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Kids do better when Dad's around, studies show. A Rochester program is helping fathers parent

A dad sits with his daughter while she looks at a screen
Max Schulte
Quinn Piazza and his daughter look at a tablet together.

When Quinn Piazza is not at work, he spends most of his days at home where he and his girlfriend tend to their two small children, Alex, 5 and Aaliya, 2.

Piazza is a confident father now, but it wasn’t always that way for the 23-year-old.

“When I found out I was going to be a father, I was excited and nervous at the same time,” he said.

Piazza was raised primarily by his mother. Since his father wasn’t always around, he said he didn’t have a male role model to learn from.
“I would have to figure out what I needed to do to be a man because he was in and out,” he said.

A child sits in a hammock in a playroom while her dad holds it steady
Max Schulte
Quinn Piazza helps his daughter Aaliya into a hammock.

For Piazza, that trial and error process led to problems. He was hanging out with the wrong crowd and landed himself in and out of jail. However, he knew he had to change for his kids.

“It just finally clicked,” he said. “I couldn't be away from my family because going in and out of jail was messing with them.”

Piazza turned to the Healthy Baby Network’s fatherhood program for guidance and mentorship.

“You cannot teach someone to be a father,” said Rashakim Hudson, lead community health worker for the fatherhood program. “That's exhausting and hard.”

Instead, Hudson said, the program encourages and supports the mental health and well-being of those seeking guidance, like Piazza, which results in better parenting.

“This way they can do better and see clearly in what they want to invest in their child,” Hudson said.

The program coaches fathers – and father figures – through group sessions and one-on-one meetings. Sessions cover topics like what it means to be a man, mental health, dealing with anger, and engaging with children.

Carl Scott, the program’s coordinator, emphasizes the importance of having an open and nonjudgmental environment for fathers to come to.

“We just sit and talk,” Scott said. “Whatever you bring to the table, we're going to talk about it.”

He said one of the goals is to encourage dads to be more involved, especially in the Black and brown communities. But he underscored that the hardest part so far is getting fathers in the door, since many of them hesitate to ask for support.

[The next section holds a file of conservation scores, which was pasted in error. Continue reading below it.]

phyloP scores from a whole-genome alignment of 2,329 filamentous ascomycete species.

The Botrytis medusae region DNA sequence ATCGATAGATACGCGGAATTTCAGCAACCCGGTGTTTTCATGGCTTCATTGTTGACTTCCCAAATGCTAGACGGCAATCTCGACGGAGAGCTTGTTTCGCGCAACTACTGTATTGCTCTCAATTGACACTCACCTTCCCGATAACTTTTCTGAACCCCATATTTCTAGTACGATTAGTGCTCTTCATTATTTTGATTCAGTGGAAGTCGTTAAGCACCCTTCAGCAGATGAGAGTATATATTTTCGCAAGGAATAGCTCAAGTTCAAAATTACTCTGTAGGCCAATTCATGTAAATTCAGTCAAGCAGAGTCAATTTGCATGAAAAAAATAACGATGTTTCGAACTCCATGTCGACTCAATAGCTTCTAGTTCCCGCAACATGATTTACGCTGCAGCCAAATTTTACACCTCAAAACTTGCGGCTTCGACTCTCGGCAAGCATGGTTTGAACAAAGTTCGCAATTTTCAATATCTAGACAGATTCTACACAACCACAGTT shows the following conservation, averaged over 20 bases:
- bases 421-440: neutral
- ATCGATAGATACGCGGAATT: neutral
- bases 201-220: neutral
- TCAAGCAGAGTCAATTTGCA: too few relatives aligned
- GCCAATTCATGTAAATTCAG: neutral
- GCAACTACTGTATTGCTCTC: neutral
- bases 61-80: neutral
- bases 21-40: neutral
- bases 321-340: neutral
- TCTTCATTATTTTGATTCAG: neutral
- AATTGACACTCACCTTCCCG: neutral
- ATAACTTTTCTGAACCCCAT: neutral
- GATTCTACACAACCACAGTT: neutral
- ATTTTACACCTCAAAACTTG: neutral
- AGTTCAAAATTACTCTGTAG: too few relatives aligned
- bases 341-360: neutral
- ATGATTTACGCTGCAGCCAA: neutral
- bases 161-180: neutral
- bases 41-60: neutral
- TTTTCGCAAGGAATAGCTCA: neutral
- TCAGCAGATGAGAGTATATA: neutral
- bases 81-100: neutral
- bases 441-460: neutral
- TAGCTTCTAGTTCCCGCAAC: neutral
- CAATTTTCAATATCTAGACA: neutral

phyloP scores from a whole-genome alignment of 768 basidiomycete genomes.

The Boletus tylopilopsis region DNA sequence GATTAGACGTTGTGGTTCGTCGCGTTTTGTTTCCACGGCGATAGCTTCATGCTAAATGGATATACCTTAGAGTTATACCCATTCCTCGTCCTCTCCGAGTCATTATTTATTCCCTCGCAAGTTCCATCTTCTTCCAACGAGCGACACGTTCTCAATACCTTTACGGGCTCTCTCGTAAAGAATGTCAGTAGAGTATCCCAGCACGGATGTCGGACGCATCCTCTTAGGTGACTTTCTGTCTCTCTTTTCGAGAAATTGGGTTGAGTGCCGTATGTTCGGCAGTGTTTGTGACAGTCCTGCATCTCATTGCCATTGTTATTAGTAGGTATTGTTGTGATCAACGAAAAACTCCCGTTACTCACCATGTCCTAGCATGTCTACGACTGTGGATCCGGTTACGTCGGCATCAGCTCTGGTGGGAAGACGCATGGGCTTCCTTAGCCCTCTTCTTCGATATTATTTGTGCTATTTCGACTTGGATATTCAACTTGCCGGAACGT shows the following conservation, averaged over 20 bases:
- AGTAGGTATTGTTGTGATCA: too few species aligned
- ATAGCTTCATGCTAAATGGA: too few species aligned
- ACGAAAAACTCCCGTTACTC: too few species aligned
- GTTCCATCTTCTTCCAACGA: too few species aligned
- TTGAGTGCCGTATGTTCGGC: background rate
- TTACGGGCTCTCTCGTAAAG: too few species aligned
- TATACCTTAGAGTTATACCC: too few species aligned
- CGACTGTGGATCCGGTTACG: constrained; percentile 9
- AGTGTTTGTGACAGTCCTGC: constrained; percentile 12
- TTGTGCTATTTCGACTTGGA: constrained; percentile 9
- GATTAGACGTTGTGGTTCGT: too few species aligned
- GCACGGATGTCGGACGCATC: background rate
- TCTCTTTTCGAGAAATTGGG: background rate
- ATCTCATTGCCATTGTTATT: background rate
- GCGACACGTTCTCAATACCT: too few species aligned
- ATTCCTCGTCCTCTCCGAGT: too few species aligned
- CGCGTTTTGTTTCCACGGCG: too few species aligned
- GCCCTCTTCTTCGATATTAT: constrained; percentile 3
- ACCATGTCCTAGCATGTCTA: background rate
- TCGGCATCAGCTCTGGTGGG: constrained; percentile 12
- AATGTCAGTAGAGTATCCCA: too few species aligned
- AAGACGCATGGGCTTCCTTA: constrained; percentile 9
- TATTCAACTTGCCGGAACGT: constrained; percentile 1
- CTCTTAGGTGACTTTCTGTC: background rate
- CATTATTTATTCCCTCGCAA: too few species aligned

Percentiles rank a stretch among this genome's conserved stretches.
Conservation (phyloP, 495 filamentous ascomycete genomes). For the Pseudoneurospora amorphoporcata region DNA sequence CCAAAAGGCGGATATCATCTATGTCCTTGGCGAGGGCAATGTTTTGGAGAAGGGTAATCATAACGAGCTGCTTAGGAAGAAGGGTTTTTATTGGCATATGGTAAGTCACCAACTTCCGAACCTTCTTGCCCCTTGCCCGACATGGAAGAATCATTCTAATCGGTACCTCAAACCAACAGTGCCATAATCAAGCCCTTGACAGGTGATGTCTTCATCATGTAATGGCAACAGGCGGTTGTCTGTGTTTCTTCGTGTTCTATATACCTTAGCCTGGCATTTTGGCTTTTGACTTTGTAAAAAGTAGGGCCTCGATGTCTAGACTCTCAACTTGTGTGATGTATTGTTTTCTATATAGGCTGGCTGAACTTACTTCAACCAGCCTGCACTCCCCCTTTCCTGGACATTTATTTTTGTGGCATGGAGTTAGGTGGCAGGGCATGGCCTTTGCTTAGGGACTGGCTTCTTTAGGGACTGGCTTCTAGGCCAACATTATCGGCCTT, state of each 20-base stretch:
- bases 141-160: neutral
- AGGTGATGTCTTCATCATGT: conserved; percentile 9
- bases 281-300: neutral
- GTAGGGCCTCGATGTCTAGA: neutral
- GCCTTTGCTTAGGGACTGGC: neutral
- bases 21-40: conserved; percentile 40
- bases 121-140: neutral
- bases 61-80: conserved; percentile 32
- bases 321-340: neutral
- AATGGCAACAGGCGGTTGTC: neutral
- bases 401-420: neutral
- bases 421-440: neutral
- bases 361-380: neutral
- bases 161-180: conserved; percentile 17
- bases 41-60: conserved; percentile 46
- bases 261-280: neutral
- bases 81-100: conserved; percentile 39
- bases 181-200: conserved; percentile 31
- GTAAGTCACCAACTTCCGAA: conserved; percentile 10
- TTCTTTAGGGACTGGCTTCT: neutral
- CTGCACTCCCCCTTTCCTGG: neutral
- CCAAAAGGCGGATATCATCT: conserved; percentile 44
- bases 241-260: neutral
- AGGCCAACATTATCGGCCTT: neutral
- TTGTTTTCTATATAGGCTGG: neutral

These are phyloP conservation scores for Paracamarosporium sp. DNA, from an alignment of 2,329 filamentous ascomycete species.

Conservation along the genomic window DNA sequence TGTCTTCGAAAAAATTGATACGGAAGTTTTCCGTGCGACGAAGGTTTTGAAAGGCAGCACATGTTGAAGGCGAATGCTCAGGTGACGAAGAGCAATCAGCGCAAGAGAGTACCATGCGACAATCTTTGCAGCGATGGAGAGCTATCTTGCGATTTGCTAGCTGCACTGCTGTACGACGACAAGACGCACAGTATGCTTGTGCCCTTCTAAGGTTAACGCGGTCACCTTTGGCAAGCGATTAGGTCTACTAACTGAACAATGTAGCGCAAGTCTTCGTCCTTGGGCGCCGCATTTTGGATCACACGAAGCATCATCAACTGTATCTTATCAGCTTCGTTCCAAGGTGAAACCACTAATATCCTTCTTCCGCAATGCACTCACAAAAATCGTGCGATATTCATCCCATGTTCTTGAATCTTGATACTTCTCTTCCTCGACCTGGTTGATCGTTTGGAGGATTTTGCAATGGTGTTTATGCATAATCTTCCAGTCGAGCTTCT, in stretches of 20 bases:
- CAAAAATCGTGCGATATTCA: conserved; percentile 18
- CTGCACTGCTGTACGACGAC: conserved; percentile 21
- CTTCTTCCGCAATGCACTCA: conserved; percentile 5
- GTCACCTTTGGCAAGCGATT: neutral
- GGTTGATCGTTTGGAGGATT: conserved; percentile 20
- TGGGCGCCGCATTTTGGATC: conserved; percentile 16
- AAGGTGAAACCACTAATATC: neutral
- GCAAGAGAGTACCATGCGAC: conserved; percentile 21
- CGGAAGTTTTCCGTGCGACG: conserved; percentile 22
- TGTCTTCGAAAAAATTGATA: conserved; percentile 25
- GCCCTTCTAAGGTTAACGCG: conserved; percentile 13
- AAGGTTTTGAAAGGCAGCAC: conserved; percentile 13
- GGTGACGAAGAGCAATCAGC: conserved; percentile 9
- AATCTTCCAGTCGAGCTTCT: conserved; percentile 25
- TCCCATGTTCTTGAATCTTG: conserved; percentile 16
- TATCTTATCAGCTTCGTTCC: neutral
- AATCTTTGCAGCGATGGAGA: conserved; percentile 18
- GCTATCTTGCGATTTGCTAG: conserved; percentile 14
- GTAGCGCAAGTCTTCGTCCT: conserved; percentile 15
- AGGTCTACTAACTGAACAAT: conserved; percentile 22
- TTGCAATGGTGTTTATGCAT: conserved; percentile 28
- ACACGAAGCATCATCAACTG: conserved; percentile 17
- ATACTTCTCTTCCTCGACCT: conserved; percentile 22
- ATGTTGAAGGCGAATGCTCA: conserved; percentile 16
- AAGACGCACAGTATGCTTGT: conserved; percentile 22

“We're here to help; you don't have to do it on your own,” Scott said.

This is particularly important as new research into the role of fathers continues to emerge.

Dr. David Hill, a pediatrician and author of the book, “Dad to Dad: Parenting like a Pro” said a father’s involvement has an impact on a child’s development from an early age.

“Investing in keeping dads involved in their children's care is a great investment in health and development for these kids,” Hill said.

Fatherhood Program 02.png
Racquel Stephen
Coordinator Carl Scott (left) and Lead Community Health Worker Rashakim Hudson (right) coach fathers to becoming better role models for their children.

Hill said there are several advantages to having a paternal figure present in a child’s life, such as early language development, decreased mental health episodes and becoming more socially competent. Hill’s definition of a father goes beyond biology. He said having a nurturing, caring, dependable adult, is the No. 1 factor that helps children cope with adversity.

“Having two loving, caring, dependable adults in a child's life are twice as good as having one,” he said.

For dads like Piazza, who don’t have a father of their own to look up to, Hill said it’s important to identify role models.

“Find your heroes and have them tell you what they did,” Hill said.

Racquel Stephen is a health and environment reporter. She holds a bachelor's degree in English literature from the University of Rochester and a master's degree in broadcasting and digital journalism from the S.I. Newhouse School of Public Communications at Syracuse University.
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